Fillet brazed steel bikes, handcrafted in Oklahoma.

Gettin’ back on the blog horse

I’ve slipped on keeping up with this, and I’m sorry. I finished up Jack’s bi-lam 29er, spent a lot of time trying to finish rewiring the Dart, went to NAHBS and started another frame.

Here’s a mediocre phone picture of what is undoubtedly one of my best frames. A mix of Columbus Zona, True Temper OX Platinum and Dedacciai Zero Due with some good  ol’ 4130 mixed in. Internal brake cable routing and Black Cat Swinger dropouts. I’ll try to get some good pictures after it’s painted.

I started a 700c commuter bike recently, and it’s pretty basic. Fillet brazed, track dropouts and rack/fender mounts.

In the back ground you can see my new (old) arbor press. My buddy Nathan scored it for $30 on my behalf from a fab shop next to his office that was liquidating all it’s gear. Thanks, Nathan. More posts up soon, but that’s it for now.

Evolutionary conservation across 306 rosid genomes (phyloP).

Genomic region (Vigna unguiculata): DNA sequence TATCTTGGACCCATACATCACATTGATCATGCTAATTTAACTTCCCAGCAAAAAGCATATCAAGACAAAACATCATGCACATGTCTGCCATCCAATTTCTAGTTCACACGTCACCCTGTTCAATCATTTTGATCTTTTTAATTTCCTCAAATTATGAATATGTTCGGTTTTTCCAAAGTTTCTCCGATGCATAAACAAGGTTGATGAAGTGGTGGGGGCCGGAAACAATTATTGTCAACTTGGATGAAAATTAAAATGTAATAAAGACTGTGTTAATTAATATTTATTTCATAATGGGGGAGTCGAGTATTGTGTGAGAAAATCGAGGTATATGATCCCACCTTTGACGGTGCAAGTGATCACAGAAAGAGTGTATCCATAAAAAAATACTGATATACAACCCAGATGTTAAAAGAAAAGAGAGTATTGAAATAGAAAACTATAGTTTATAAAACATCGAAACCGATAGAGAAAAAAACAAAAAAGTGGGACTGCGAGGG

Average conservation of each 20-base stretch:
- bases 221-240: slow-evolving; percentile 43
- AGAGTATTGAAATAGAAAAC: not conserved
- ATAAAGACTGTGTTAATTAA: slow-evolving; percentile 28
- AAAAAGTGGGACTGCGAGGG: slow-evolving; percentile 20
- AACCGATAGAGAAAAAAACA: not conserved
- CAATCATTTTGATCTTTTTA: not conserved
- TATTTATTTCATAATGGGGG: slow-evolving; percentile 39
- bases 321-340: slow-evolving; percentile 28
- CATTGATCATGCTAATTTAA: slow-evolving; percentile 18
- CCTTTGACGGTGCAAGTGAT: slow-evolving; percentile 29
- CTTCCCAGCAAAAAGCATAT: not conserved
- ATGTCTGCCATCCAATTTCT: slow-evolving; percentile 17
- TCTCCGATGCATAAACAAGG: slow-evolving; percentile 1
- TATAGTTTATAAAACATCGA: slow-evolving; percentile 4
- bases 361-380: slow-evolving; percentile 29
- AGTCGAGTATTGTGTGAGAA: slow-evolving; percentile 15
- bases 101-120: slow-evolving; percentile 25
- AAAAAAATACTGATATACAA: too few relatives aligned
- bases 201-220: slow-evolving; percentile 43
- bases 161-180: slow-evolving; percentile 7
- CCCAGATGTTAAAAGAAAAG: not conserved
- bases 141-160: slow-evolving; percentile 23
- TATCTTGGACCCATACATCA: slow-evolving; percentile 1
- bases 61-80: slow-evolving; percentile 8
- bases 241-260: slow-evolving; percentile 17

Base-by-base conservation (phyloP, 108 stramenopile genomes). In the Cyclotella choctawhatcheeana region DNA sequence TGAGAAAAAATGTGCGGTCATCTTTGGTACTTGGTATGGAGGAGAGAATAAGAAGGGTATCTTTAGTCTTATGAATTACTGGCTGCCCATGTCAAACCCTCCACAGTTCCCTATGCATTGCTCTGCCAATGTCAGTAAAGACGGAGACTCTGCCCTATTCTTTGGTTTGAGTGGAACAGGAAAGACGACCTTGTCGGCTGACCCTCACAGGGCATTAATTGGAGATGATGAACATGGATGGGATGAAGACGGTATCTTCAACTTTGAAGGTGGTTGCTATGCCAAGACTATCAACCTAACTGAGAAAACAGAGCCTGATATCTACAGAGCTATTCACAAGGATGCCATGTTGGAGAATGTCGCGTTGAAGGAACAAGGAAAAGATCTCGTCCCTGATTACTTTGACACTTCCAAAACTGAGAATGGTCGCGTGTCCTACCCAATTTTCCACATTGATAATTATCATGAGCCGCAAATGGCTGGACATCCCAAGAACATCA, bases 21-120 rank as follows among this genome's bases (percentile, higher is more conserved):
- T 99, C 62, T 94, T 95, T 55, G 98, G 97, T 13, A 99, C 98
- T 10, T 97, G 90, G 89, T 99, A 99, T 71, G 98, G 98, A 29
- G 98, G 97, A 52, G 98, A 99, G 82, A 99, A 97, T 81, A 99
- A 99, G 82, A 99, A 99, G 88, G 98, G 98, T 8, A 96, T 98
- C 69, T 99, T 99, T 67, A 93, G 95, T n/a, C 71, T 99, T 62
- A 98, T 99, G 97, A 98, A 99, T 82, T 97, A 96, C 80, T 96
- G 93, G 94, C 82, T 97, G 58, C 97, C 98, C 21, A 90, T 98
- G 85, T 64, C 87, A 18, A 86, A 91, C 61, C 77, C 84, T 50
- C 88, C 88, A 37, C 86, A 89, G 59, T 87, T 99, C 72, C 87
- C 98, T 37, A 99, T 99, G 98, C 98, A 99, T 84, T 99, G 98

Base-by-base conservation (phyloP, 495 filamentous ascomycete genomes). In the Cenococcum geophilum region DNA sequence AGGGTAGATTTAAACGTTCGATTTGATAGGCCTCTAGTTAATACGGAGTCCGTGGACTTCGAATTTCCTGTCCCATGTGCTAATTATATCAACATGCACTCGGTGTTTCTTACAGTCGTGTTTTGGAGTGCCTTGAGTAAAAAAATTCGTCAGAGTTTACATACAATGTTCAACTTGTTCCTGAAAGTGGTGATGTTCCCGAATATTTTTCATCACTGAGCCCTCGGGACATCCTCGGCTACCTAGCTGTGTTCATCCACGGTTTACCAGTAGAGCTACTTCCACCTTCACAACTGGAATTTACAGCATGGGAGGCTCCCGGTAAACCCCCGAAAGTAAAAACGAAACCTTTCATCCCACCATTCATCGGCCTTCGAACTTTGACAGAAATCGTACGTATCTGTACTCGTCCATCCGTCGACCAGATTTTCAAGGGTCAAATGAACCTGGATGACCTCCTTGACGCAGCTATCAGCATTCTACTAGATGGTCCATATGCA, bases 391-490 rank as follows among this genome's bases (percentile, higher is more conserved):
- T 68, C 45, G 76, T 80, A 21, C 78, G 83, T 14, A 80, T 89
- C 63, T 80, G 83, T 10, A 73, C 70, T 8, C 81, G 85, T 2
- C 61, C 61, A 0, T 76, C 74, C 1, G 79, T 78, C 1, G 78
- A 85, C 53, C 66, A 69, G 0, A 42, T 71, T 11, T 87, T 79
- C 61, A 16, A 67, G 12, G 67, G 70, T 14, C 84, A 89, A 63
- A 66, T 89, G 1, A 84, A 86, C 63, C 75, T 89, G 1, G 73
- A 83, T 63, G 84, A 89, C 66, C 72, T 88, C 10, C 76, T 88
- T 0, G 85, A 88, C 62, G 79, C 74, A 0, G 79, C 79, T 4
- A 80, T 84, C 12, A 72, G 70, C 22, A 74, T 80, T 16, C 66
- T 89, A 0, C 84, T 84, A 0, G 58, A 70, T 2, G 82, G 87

2 responses

  1. I hear custom-made steel frames are very comfortable and durable.

    Where can we see, test-ride and buy one?

    June 5, 2011 at 2:41 pm

    • edozbicycles

      Well, they can be as durable and comfortable as you and your builder agree on. There are certainly cases where the customer wants the lightest possible frame they can get, and that can sacrifice durability. “Light, strong and cheap. Pick two.” – Keith Bontrager
      As far as seeing one, with custom bikes the riders are the showroom. The bike isn’t built before you buy, so can’t really test ride the one that’s made special for you. There’s a lot of trust involved, so finding a builder that you click with is important.

      June 5, 2011 at 8:14 pm

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